let is not the same as that in ES6.
It is more or like
final in Java. It means the variable (value or reference) cannot be changed once initialization.
let in Swift has stronger semantics, which enable immutability or constant. It means not only the reference cannot be mutable but also the object it refers cannot be mutable.
multiple assignment with tuple:
== is the equal operator, while
=== is identity operator which is used to test wthether two object references both refer to the same object instance.
tuples are compared from left to right.
a ?? b is shorthand for
a != nil ? a! : b
- closed range operator:
- half-open range operator:
Every string is composed of encoding-indepent Unicode characters.
String type is a value type. When you pass a String to a function or assign to a constant/variable, its value is copied.
Actually, it seems to have the similar attribute of immutability as that in Java.
Character can be created from a single-character string literal.
let ch : Character = "1"
Unicode code point is a number for every character in Unicode.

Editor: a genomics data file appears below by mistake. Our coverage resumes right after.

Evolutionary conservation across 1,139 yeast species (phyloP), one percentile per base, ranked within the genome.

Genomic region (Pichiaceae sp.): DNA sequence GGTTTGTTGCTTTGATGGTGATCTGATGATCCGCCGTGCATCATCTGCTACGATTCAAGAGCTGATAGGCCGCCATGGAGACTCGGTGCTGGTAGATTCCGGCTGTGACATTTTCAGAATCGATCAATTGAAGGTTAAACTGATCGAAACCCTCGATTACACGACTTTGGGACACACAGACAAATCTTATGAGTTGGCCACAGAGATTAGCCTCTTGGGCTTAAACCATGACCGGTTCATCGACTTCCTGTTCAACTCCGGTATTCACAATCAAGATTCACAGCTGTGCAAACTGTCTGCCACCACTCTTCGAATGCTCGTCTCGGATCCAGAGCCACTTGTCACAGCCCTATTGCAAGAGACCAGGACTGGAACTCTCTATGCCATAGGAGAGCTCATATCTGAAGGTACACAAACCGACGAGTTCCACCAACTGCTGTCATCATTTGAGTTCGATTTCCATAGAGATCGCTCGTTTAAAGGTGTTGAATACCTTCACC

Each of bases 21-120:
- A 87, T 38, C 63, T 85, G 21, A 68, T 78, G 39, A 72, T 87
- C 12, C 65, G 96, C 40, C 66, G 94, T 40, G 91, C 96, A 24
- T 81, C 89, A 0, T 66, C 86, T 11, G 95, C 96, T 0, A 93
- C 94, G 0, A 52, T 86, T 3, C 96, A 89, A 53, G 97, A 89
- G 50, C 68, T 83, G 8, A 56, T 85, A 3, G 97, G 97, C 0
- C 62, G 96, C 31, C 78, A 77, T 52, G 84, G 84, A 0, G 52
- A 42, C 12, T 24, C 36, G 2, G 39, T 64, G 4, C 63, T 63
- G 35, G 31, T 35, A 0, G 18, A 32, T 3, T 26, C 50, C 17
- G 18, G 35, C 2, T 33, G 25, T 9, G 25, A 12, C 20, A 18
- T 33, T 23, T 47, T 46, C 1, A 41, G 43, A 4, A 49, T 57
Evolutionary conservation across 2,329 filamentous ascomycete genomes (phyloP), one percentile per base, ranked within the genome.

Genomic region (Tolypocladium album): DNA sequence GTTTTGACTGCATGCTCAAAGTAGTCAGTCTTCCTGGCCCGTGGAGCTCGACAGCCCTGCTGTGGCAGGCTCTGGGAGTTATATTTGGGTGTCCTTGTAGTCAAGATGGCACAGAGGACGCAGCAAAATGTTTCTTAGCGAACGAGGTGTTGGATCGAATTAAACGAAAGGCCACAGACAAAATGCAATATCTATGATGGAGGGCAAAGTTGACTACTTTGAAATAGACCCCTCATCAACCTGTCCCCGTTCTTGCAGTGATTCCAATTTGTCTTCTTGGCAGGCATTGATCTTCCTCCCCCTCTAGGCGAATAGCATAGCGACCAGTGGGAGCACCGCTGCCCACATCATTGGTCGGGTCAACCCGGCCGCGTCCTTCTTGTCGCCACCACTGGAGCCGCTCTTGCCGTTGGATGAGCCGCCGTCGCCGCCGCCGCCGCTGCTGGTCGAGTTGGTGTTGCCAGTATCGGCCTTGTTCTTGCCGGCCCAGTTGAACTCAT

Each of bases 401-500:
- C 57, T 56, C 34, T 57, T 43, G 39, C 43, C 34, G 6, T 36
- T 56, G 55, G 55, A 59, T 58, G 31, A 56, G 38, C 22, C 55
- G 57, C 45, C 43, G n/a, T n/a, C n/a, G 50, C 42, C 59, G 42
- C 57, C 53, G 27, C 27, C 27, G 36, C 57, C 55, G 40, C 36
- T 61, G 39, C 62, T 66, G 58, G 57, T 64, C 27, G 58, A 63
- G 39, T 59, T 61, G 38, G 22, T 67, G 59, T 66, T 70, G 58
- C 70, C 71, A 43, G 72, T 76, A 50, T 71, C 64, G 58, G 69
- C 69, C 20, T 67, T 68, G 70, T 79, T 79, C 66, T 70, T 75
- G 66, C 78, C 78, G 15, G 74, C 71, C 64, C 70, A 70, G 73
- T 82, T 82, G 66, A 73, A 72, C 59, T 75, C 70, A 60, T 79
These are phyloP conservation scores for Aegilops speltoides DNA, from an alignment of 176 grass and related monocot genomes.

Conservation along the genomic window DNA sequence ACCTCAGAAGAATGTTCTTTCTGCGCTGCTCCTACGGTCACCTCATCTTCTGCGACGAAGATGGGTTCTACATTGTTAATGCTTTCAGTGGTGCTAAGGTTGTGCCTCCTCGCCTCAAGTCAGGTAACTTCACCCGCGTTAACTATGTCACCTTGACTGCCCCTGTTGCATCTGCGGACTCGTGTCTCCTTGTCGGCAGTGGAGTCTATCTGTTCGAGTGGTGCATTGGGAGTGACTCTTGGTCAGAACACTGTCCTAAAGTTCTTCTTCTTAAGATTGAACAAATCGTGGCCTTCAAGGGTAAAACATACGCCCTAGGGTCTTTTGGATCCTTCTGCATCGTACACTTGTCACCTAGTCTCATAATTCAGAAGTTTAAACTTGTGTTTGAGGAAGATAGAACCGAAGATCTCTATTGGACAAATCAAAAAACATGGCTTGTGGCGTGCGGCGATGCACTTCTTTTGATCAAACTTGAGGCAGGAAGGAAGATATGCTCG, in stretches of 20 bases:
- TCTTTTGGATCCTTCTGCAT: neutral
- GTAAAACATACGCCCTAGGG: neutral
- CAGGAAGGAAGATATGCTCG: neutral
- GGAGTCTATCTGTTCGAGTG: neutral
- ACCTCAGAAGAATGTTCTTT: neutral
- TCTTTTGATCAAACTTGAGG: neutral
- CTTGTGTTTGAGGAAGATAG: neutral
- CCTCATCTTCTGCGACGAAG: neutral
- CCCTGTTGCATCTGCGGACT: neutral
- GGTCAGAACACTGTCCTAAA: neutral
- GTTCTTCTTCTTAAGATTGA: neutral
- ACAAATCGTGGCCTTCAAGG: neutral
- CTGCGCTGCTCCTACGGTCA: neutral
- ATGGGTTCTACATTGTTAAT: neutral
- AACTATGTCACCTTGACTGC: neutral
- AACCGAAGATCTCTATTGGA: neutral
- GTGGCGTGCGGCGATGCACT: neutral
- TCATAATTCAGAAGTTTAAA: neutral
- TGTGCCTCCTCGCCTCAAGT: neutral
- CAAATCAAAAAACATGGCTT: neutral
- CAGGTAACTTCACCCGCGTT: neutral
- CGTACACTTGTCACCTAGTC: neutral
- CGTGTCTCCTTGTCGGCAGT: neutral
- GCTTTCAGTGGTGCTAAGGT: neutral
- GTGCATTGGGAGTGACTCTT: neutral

Unicode scalar is any Unicode code point in the range U+0000 ~ U+D7FF or U+E000 ~ U+10FFFF.
The range in U+D800 ~ U+DFFF is for surrogate pair code points.
- escaped special charaters:
\0, \\, \t, \n, \r, \", \'..
- Unicode scalar:
\u00FF without brackets.
Character is not only single Unicode character, it can combine one or more Unicode scalars. Actually, every instance of Swift’s
Character represents a single extended grapheme cluster.
Using extended grapheme clusters makes Swift’s
Characteris so much different from characters in other programming languages.
Due to the representation of Swift
Character, the access and modification ways are special accordingly.
String value has an associated index type,
endIndex properties, which is the half-open range with
No need to use explict
break in each
But if you want the behaviours when missing
break in Java, you can use the
- Interval Matching
- compound cases
- test multiple values with
- value binding